'you bind him to the letter of his engagement.
'Beyond the proper interpretation of that engagement you have no hold upon him.'
These observations have been recalled in cases of guarantee and suretyship by the Judicial Committee and also this Court. See for example Pratapsing Moholalbhai vs. Keshavlal Harilal Setalvad, 62 Ind App 23 at p.33=(AIR 1935 PC 21, at P.24) and M.S. Anirudhan v. Thomco’s Bank Ltd., 1963 Supp 1 SCR 63 at p.77= (AIR 1963 SC 746 at p.752). To this there are some exceptions. In case of ambiguity when all other rules of construction fall, the Courts interpret the guarantee contra proferentem that is, against the guarantor or use the recitals to control the meaning of the operative part where that is possible. But whatever the mode employed, the cardinal rule is that the guarantor must not be made liable beyond the terms of his engagement.'
From the above, it is clear that the question as to whether the deed in question is a deed of guarantee or not depends upon the terms under which the guarantor binds himself. Under law, he cannot be made liable for more than what he has undertaken. In our considered opinion, there is no ambiguity in Ex-P14. Under Ex-P14, the appellant has not undertaken that he would repay the loans of respondent No.2, in case, if respondent No.2 fails to discharge its liability. Therefore, the appellant cannot be made liable for more than what is has undertaken. It is not in dispute that respondent No.1 herein has insisted on 'letter of comfort' of appellant herein while disbursing the loan in favour of respondent No.2 herein. Accordingly, the appellant herein being the holding company has given a letter of comfort as suggested by first respondent.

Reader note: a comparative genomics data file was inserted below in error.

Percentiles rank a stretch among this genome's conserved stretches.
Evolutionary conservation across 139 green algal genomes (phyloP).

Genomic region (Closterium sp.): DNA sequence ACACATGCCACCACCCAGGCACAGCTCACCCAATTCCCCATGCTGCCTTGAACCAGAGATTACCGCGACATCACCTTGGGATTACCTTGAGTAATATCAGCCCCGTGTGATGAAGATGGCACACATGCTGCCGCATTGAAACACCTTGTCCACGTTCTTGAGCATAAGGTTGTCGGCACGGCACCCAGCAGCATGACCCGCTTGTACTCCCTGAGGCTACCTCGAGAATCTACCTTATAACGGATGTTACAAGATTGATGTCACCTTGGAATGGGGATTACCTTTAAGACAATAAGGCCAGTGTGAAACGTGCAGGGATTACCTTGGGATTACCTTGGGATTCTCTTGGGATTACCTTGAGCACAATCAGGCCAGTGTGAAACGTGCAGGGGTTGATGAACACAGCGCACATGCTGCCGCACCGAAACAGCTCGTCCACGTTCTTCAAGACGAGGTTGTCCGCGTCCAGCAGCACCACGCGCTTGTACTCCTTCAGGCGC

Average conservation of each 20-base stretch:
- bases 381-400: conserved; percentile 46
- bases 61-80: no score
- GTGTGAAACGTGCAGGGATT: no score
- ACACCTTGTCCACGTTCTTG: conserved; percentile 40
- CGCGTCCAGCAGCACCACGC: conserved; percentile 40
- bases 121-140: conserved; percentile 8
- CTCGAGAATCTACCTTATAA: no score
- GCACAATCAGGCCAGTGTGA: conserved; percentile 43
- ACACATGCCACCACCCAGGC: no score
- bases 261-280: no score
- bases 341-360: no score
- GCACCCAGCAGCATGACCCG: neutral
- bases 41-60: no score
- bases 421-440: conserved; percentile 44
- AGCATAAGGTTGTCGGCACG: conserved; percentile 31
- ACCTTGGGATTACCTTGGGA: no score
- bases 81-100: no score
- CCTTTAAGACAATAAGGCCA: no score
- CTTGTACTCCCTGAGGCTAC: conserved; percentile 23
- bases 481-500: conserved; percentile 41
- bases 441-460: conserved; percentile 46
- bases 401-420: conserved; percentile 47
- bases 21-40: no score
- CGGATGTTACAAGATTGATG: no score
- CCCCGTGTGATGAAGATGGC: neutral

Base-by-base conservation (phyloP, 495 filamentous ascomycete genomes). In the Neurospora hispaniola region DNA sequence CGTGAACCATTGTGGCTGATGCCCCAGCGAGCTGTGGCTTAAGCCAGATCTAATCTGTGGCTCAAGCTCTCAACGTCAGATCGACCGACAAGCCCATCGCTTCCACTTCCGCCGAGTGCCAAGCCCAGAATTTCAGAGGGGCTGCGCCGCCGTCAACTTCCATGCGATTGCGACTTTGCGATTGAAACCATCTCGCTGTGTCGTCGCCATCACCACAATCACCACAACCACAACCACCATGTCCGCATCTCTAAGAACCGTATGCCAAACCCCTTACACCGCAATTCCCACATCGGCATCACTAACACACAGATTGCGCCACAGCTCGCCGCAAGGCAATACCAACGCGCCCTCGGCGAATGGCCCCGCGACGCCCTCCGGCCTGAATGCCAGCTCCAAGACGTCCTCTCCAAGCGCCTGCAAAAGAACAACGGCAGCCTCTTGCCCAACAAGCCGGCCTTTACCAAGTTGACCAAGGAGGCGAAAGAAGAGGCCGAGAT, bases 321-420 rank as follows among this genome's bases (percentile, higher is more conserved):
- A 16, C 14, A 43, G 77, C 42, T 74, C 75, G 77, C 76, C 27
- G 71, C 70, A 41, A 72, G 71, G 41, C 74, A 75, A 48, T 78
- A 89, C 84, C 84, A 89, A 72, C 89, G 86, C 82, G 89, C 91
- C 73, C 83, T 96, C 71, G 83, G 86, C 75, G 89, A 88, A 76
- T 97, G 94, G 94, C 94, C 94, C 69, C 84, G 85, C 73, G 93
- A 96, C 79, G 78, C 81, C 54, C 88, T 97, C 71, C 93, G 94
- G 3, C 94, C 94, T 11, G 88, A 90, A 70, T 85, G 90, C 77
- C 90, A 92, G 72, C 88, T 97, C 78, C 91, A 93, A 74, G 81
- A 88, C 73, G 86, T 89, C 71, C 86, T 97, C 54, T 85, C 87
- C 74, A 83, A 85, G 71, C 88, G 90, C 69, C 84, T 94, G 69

All through, respondent No.1 as well as other parties including the appellant has understood the document Ex.P14 as a 'letter of comfort', plain and simple. In the cross-examination of PW-1 (witness for respondent No.1), he has clearly admitted that the appellant has not undertaken under Ex-P14 that he would repay the amount in case the respondent Nos.2 to 4 herein commit default in payment of the loan. In the light of clear admission of PW-1 and having regard to the language employed in Ex-P14, it is clear that the appellant has not undertaken that it would repay the loan amount in case of default by respondent Nos.2 & 4 herein.
In this context, we may usefully refer to the definition of
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'letter of comfort', as found in P. Ramanatha Aiyar’s Advanced Law Lexicon, which reads thus:- Letter of comfort. A document that indicates one party’s intention to try to ensure that another party complies with the terms of a financial transaction without guaranteeing performance in the event of default.' (Emphasis supplied) From the material on record, it is clear that the letter of comfort merely indicates the appellant’s assurance that the respondent No.2 would comply the terms of a financial transaction without guaranteeing performance in the event of default. Since we find that the appellant has not bound itself for repaying the loans due to first respondent Corporation in the event of default by respondent Nos.2 to 4, the impugned order insofar as it relates to fixing liability on appellant is liable to set-aside Accordingly, the same is set-aside, Rest of the order passed against respondent Nos.2 to 4 continue to remain Appeal is allowed-in-part accordingly.